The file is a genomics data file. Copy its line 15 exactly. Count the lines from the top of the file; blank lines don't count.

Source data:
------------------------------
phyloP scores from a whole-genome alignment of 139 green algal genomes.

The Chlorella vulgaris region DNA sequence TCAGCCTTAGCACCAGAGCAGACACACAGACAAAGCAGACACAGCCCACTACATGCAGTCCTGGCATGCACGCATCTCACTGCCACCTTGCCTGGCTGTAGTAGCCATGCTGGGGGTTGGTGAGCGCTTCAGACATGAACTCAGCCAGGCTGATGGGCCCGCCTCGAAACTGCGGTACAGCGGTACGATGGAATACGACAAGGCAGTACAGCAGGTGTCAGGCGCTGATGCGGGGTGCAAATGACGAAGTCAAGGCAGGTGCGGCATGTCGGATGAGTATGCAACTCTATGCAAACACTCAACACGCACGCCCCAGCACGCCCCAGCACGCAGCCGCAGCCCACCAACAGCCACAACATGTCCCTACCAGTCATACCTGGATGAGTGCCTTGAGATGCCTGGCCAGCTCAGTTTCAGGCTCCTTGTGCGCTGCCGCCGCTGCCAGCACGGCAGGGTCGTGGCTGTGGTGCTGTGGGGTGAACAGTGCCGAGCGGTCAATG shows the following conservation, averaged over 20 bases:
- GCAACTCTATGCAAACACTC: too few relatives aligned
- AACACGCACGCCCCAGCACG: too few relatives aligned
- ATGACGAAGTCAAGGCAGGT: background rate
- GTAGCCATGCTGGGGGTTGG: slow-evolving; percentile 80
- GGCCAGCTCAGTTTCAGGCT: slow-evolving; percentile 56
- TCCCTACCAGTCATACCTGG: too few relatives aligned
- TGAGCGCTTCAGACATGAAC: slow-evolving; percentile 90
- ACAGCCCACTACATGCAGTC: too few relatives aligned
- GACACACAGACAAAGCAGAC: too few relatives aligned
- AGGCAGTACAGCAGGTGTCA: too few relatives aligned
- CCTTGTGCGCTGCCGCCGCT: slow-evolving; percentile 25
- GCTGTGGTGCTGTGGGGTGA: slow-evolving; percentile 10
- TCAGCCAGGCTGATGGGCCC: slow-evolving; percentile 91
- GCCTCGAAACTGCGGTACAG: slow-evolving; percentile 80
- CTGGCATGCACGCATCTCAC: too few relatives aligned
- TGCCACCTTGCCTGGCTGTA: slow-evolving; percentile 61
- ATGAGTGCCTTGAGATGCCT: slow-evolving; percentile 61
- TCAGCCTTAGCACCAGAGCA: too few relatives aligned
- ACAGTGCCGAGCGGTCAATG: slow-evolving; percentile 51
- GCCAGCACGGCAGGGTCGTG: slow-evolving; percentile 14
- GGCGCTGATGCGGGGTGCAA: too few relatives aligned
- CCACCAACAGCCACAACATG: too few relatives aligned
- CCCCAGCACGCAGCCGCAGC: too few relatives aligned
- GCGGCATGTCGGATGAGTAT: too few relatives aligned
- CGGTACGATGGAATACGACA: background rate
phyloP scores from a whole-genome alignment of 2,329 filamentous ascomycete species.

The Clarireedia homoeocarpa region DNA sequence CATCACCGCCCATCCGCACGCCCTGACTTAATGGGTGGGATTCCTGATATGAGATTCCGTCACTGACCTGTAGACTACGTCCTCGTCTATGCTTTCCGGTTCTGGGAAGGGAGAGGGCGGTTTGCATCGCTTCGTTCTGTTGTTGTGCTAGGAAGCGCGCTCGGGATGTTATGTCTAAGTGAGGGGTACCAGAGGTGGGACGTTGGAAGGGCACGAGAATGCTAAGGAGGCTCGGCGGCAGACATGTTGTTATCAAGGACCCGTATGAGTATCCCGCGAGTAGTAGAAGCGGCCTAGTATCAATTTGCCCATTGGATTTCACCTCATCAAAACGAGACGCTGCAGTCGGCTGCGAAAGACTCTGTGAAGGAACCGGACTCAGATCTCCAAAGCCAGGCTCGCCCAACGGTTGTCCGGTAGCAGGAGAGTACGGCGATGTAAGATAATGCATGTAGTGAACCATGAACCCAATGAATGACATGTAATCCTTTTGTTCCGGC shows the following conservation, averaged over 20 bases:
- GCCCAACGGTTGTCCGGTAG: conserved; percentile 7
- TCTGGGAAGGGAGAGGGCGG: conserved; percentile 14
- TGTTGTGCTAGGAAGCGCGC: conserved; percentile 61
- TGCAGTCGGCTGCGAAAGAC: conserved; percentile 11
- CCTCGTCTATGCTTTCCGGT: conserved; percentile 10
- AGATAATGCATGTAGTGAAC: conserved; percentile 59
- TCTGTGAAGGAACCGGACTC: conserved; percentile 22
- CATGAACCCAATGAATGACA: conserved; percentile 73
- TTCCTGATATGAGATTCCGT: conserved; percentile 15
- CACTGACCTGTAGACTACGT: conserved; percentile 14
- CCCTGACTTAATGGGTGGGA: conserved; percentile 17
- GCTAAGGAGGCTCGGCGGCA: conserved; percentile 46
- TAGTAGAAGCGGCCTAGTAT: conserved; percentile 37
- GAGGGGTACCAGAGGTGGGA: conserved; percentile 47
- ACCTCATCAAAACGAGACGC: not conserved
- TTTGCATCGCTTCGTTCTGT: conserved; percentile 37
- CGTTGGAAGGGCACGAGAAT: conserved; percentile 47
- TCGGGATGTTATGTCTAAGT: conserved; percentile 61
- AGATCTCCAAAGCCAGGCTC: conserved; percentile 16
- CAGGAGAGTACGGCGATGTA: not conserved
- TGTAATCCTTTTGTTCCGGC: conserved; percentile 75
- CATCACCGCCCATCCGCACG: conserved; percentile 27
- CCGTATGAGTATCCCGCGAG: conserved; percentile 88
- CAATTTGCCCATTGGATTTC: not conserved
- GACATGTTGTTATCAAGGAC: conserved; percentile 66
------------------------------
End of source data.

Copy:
- TCAGCCAGGCTGATGGGCCC: slow-evolving; percentile 91